desirability of costructing a washer type press adapter to use when
    installing the new bearing. NEVER attempt tp press any new bearing by
    applying a force through the balls. When using a shop to perform this
    repair, NOTE the CAUTION to first ensure that the shop has the correct
    addapters to prevent loading the balls when installing the bearing in the
    knuckle or the hub in the bearing. ONLY PRESS ON THE PROPER RACE.

    The foregoing is just my opinion and YMMV. I do not think this is an
    especially dificult repair but, I do have a lot of similar experience and
    have most of the tooling required.
    Private, Jan 12, 2006
  7. Dean S. Lautermilch

    Lane Guest

    That's a lot of work to get the two separated. I have a press and welder as
    well, but I prefer to just take the parts (that I'd already removed from the
    car) to my local Saturn service department. It takes them only a few
    minutes and I recall the charge was minimal. FYI.

    Lane [ lane (at) evilplastic.com ]
    Lane, Jan 12, 2006
  8. Dean S. Lautermilch

    Private Guest

    As I said, YMMV. It probably took me longer to do the write-up than the
    actual job. I only did the write-up because it was an area that was not
    well covered by either of my two manuals. It was my attempt at contribution
    to this group. I made this contribution in a format that a Google groups
    search would easily find.

    The closest Saturn dealer was 175 miles away.

    My local parts jobber had the brg the next day.
    It took my machinist friend less than 1/3 hr to machine the brg press
    washer, while I waited. He was located across the street from the parts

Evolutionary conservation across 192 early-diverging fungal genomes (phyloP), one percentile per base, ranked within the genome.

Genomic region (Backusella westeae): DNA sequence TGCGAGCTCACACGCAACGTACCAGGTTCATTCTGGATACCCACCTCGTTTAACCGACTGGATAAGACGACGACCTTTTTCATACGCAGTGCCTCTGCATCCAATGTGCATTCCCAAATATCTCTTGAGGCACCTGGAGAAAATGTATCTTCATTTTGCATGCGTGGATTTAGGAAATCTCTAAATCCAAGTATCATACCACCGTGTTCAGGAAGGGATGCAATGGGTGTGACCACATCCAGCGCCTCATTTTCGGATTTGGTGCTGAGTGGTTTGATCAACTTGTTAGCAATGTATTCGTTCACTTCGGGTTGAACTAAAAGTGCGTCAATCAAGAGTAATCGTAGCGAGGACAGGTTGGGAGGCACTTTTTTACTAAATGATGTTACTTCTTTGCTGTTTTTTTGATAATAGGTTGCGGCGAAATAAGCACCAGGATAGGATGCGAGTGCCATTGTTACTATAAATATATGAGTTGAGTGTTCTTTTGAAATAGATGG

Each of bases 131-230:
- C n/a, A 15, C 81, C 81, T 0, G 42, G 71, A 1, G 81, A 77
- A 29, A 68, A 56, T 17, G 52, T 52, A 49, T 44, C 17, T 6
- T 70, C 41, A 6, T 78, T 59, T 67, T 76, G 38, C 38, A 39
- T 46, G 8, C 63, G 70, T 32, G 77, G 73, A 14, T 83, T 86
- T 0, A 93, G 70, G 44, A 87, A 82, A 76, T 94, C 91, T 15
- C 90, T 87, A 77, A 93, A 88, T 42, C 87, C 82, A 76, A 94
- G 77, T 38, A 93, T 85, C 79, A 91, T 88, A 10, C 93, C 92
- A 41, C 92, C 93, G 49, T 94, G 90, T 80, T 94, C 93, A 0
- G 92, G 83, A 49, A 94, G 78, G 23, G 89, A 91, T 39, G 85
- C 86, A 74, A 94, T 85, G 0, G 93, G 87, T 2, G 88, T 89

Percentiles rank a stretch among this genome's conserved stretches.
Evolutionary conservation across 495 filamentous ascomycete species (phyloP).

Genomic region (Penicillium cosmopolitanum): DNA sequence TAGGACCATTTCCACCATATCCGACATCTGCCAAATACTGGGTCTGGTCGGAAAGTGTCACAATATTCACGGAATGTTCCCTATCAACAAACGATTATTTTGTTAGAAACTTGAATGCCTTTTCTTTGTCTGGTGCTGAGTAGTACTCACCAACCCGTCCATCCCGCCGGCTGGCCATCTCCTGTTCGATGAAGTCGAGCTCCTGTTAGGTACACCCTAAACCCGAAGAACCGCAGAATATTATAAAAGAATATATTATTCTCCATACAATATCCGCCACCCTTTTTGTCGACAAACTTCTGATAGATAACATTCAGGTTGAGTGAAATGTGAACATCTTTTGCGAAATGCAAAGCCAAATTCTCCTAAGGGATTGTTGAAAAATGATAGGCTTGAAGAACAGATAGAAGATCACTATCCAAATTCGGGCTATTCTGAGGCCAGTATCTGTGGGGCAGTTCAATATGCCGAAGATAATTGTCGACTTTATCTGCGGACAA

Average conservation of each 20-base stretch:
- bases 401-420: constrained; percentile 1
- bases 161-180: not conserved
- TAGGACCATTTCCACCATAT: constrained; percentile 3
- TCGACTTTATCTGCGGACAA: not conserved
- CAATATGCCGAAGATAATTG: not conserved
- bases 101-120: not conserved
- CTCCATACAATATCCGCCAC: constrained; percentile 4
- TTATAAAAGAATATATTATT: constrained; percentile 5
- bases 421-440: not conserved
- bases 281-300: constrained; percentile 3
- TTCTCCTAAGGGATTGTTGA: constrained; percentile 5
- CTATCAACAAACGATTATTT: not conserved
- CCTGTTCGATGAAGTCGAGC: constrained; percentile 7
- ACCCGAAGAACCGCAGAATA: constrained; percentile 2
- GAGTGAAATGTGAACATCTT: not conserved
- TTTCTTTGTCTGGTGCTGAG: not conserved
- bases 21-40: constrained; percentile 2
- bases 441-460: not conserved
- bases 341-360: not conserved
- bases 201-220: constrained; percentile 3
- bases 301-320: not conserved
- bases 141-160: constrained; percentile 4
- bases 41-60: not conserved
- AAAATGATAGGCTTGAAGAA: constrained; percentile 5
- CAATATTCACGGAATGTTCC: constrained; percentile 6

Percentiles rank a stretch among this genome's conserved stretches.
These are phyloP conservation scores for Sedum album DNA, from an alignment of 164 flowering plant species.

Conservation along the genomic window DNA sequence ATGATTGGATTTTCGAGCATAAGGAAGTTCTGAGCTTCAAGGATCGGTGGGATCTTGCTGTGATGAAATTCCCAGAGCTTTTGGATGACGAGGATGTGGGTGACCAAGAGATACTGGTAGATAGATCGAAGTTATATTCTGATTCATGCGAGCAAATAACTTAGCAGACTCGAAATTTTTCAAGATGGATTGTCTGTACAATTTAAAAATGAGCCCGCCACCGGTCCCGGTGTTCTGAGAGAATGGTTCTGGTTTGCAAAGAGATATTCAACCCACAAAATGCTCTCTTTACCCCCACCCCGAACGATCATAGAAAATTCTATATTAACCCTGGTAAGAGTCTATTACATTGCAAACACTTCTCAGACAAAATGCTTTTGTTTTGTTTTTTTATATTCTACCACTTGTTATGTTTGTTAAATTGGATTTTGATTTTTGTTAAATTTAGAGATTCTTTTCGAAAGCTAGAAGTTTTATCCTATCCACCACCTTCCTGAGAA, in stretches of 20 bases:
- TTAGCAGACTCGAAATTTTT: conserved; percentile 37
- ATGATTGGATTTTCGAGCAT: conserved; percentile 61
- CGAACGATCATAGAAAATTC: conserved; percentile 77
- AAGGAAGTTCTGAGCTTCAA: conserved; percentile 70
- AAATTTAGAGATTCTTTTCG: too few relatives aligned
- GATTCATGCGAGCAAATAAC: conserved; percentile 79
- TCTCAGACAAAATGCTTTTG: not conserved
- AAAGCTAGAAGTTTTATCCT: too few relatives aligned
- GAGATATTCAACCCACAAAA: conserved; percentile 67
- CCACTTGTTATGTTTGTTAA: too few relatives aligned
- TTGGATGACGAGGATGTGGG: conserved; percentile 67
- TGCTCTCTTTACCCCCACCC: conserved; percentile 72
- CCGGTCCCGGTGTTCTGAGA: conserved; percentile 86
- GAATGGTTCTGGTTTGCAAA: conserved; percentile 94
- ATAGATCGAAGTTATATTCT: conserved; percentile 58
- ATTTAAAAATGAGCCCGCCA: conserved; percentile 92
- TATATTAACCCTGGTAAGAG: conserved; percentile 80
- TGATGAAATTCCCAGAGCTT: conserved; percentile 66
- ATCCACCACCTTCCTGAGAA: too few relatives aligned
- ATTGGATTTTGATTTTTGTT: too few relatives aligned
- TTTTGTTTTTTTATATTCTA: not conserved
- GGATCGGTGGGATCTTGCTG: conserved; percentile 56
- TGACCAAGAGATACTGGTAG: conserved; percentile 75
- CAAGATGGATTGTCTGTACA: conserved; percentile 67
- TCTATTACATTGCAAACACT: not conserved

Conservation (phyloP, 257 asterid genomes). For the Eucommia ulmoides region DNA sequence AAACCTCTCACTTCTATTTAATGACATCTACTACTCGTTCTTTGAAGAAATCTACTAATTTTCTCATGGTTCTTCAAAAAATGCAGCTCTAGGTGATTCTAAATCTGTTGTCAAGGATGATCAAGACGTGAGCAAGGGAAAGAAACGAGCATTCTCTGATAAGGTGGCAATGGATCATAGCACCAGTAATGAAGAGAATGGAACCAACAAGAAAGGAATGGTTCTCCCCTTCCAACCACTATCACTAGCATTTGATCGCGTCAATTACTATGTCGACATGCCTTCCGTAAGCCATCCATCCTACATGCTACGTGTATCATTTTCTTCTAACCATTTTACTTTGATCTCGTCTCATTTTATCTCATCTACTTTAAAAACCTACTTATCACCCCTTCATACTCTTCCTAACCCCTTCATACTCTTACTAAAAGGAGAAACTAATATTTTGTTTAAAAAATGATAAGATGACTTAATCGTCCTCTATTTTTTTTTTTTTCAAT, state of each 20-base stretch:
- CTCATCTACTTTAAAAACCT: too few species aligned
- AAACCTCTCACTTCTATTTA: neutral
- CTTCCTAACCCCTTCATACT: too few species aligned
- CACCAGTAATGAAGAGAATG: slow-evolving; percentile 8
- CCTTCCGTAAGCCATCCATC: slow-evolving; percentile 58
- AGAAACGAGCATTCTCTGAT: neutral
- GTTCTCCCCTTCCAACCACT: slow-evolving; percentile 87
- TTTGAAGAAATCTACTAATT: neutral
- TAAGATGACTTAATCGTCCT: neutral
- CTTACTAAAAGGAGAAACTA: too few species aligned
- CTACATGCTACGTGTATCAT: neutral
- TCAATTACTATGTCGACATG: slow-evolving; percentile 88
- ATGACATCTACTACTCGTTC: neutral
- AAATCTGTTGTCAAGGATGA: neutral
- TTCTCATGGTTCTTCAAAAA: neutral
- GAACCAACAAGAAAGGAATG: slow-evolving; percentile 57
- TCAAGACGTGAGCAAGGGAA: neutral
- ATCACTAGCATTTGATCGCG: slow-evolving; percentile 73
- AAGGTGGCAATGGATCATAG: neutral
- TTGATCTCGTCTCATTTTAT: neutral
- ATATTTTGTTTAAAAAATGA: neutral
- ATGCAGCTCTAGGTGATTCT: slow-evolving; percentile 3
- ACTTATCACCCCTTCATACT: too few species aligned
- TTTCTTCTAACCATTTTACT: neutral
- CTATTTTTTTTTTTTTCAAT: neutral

I now have the tooling and knowledge that will allow me to do a similar
    repair on either of my Saturn cars.
    It is my experience that "no repair that you are prepared for is ever

    For me going to the dealer would have been a very big deal and they could
    have said "We are busy, leave it with us, and come back tomorrow".

    Even if there was a Saturn dealer close by it still would have taken me
    longer to travel to the dealer (twice?) than it took me to do the job &
    there would have been pressure to buy the part from them, probably for
    (much?) more money.

    Why do you have the tools if you think it is better to get the work done by

    I suspect that most of the readers of this group do not have the required
    tooling or experience, and the dealer option is the best course of action.
    However it is not an inexpensive repair and I was able to pay myself over
    $50/hr (tax free) to perform this repair. I also have confidence that it
    was done right.

    Just my .02
    Private, Jan 14, 2006
  9. Dean S. Lautermilch

    Lane Guest

    Why do you have the tools if you think it is better to get the work done